Future CSD Workshop

Today I participated in the CSCW 2012 workshop on the Future of Collaborative Software Development (Future CSD). This was a visioning workshop on important transitions in the world of software development and implications for collaboration technology.

The workshop organized around five themes, each kicked off by a presentation followed by a discussant and group discussion. Participants simultaneously created a collective google doc for each theme while presentations were going on. As a side note, these docs turned into a great summary of the workshop as well as an interesting backchannel for deeper discussion of the ideas being presented.

We presented and discussed our research on social transparency and software development practices, under the theme of Increased Awareness:

Laura Dabbish, Colleen Stuart, Jason Tsay and Jim Herbsleb. Coding for an Audience: Transparency and Collaborative Behavior in a Social Coding Environment.

Jennifer Marlow and Laura Dabbish. Understanding interpersonal mental model formation in distributed software development: A case study in GitHub.

Jason Tsay, Laura Dabbish and James Herbsleb. Work Concentration and Success in Decentralized Teams.

It was great to hear about other people’s work in this space and discuss what the future holds for collaborative software development! There were some interesting (and sometimes conflicting ideas) about how the world of software development is evolving and how collaboration support should evolve along with it.

CSCW 2012

I’m headed to CSCW 2012 (the ACM Conference on Computer-Supported Cooperative Work) in Bellevue, WA with my co-PIs and students.

We’ll be presenting three papers at the conference all related to social transparency in online settings. We define social transparency as the visibility of information about other’s behavior online, including their identity (who is it?), actions on artifacts (what are they doing or looking at?), interactions with others (and who are they talking to?). In our recent research we have been theorizing about this concept, examining how it influences collaboration and impression formation in a naturalistic way, and conducting experiments manipulating features of the transparent signal and examining the influence on participation in a social setting.

Our first paper is on Monday Feb 13th at 11:00 (in Grand C) in the session on Community and Classification Online. This is a note that was also selected as a Best Note in the conference!:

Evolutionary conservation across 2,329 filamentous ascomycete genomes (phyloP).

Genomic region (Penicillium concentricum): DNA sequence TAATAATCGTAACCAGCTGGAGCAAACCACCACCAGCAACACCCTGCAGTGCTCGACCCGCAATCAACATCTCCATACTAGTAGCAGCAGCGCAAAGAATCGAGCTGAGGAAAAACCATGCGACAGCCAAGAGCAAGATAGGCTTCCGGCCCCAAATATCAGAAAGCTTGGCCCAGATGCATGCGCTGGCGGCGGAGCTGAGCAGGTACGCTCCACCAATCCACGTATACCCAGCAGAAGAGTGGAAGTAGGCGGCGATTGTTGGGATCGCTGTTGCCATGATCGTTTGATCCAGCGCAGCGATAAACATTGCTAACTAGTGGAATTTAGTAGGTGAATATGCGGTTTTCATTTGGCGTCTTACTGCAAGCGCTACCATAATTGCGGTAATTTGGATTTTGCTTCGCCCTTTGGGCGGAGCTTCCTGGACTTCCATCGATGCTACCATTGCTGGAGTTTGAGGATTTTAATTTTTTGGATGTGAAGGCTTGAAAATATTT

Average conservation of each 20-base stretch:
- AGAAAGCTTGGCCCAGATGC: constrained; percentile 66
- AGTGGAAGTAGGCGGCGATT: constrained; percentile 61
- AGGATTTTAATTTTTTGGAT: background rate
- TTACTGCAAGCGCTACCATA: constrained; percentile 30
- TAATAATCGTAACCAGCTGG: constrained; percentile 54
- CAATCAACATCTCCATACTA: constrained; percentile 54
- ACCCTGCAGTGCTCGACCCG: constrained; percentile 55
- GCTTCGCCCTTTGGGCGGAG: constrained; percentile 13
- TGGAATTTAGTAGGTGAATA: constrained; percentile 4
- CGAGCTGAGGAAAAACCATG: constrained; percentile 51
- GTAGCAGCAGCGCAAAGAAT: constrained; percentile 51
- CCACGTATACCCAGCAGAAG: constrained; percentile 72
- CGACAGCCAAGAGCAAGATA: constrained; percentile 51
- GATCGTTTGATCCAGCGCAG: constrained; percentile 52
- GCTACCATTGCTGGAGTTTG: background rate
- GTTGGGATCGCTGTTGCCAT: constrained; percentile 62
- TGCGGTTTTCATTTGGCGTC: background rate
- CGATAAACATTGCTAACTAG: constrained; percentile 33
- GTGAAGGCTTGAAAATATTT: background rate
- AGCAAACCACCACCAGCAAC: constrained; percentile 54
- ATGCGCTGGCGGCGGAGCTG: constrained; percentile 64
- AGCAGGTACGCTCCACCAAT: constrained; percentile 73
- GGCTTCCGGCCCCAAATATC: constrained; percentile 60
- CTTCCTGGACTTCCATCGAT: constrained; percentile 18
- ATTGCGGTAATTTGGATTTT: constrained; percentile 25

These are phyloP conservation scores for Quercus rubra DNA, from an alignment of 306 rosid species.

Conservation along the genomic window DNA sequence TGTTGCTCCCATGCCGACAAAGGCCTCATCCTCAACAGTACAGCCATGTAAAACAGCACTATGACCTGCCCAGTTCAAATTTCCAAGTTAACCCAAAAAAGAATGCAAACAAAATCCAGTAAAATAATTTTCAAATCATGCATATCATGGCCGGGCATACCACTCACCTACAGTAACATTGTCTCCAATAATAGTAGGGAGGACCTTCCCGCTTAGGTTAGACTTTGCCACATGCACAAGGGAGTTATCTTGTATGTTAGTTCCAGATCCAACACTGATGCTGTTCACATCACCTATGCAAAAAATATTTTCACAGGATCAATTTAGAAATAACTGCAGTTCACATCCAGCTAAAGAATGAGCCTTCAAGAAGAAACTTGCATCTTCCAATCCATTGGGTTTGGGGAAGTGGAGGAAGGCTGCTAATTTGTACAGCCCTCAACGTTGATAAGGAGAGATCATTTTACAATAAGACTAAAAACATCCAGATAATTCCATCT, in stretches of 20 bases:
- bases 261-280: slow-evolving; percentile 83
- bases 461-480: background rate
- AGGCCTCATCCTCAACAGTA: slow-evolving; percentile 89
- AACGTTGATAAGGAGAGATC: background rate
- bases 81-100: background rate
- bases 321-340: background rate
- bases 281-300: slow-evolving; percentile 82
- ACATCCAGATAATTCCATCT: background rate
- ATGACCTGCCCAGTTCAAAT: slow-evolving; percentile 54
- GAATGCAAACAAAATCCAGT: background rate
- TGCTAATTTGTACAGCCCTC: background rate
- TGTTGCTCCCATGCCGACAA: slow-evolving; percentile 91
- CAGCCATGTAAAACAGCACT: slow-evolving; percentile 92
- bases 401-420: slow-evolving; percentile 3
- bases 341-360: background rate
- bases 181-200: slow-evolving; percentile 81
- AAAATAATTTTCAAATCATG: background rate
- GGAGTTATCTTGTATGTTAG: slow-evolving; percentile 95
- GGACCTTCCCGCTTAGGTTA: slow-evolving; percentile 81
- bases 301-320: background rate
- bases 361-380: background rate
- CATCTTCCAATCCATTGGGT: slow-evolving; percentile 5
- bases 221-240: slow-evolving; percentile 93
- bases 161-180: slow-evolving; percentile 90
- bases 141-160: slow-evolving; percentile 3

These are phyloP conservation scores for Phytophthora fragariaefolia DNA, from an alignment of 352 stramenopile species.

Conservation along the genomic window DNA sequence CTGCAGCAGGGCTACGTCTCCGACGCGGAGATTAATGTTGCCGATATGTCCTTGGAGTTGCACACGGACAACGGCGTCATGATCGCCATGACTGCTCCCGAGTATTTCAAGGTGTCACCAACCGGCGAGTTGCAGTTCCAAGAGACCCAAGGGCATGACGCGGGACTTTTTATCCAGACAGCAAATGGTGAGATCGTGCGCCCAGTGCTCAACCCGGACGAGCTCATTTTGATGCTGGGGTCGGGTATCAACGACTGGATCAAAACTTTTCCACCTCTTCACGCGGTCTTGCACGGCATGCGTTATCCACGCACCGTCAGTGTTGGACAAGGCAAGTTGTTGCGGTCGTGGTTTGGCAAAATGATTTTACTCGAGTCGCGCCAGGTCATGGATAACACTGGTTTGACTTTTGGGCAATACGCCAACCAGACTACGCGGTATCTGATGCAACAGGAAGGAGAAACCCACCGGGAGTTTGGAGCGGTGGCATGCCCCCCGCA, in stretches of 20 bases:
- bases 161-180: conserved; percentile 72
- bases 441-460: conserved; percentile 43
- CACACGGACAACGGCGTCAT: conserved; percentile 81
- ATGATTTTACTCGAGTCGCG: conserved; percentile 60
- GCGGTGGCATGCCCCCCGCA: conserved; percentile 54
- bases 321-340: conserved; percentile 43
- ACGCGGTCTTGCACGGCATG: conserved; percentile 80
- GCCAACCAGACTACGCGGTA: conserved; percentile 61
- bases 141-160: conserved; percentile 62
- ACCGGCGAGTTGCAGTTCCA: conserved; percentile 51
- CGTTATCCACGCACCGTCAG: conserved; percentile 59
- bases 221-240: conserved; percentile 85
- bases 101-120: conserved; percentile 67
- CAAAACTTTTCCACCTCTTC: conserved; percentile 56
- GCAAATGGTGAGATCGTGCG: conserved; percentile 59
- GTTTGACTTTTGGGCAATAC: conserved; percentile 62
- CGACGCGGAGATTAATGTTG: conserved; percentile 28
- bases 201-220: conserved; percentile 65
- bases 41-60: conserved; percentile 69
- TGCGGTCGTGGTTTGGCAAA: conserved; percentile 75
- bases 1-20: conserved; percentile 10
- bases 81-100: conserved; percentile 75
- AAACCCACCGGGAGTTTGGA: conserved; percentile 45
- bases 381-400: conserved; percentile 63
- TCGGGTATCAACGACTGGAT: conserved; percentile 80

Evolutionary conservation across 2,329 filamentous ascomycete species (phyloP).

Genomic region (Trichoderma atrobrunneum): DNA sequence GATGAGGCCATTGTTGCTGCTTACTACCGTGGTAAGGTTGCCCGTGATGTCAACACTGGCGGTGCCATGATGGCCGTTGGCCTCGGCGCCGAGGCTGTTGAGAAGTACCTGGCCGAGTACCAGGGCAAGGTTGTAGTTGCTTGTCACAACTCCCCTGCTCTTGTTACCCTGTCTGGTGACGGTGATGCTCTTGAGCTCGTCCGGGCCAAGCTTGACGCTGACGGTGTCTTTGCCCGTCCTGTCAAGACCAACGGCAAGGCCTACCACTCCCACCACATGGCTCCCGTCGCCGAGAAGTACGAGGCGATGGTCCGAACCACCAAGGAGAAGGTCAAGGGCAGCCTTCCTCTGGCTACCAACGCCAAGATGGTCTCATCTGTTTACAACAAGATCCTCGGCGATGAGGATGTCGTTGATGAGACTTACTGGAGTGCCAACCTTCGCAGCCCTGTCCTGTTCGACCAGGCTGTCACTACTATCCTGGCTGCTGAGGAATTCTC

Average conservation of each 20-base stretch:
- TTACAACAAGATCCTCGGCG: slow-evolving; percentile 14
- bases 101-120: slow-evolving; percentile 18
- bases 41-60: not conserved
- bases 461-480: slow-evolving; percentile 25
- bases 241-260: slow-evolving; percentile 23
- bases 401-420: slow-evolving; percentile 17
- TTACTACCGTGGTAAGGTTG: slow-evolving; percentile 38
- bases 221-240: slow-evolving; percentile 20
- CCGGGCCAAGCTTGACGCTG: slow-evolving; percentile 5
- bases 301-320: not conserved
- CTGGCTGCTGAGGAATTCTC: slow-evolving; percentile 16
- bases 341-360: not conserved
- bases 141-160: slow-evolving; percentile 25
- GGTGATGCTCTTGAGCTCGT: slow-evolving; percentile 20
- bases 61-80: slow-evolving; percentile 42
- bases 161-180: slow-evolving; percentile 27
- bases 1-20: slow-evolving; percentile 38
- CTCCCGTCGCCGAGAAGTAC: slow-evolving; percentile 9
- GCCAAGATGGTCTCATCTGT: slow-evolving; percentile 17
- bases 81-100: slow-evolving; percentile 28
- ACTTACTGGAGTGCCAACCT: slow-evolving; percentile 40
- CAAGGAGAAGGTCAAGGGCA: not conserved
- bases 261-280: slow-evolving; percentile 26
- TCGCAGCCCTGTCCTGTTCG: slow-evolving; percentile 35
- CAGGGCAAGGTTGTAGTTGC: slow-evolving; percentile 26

Fresh Faces in the Crowd: Turnover, Identity, and Commitment in Online Groups
Laura Dabbish, Rosta Farzan, Robert Kraut, Tom Postmes

This note presents an experiment on the influence of visible turnover and a common social identity on member retention in online social groups. Here visible turnover was manipulated in terms of the amount of change in member faces individuals are exposed to in an online group. Interestingly we found that turnover had distinct effects on member participation and retention depending on the presence of a common social identity (enhancing rather than depressing participation with more salient indicators of a common identity).

Our next paper on Monday Feb 13th at 3:00 (in Grand A) in the session on Twitter and Social Transparency:

Social Transparency in Networked Information Exchange: A Theoretical Framework
Colleen Stuart, Laura Dabbish, Sara Kiesler, Peter Kinnaird, Ruogu Kang

In this paper we delineate the concept of social transparency and introduce a framework for theorizing about how different types of social transparency may influence collaborative outcomes such as knowledge transfer, team performance, innovation, and relationship development.

Our third paper is on Tuesday Feb 14th at 11:00 (in Grand J) in the session on Toolkits and Software Development:

Social Coding in GitHub: Transparency and Collaboration in an Open Software Repository
Laura Dabbish, Colleen Stuart, Jason Tsay, Jim Herbsleb

This paper presents a qualitative study on collaborative behavior in a transparent work environment. In our study, we looked at how the social transparency afforded by social media functionality in the site GitHub helps software developers find new knowledge and coordinate their work. We wanted to understand social transparency in action in an large online community, particularly how people interpreted cues about others’ behaviors online and how those inferences affected work practices.

My collaborators on these papers have been excellent and thought-provoking! In all we are presenting three very different kinds of pieces (conceptual, exploratory qualitative, and experimental quantitative) advancing our understanding of social transparency in online environments.

Constructing Association Networks

We have an article coming out in this month’s special issue of Statistical Analysis and Data Mining on ‘Networks':

Dabbish, L., Towne, B., Diesner, J., & Herbsleb, J. (2011). Construction of association networks from communication in teams working on complex projects. Statistical Analysis and Data Mining, 4(5), 547-563. [Access Online Here]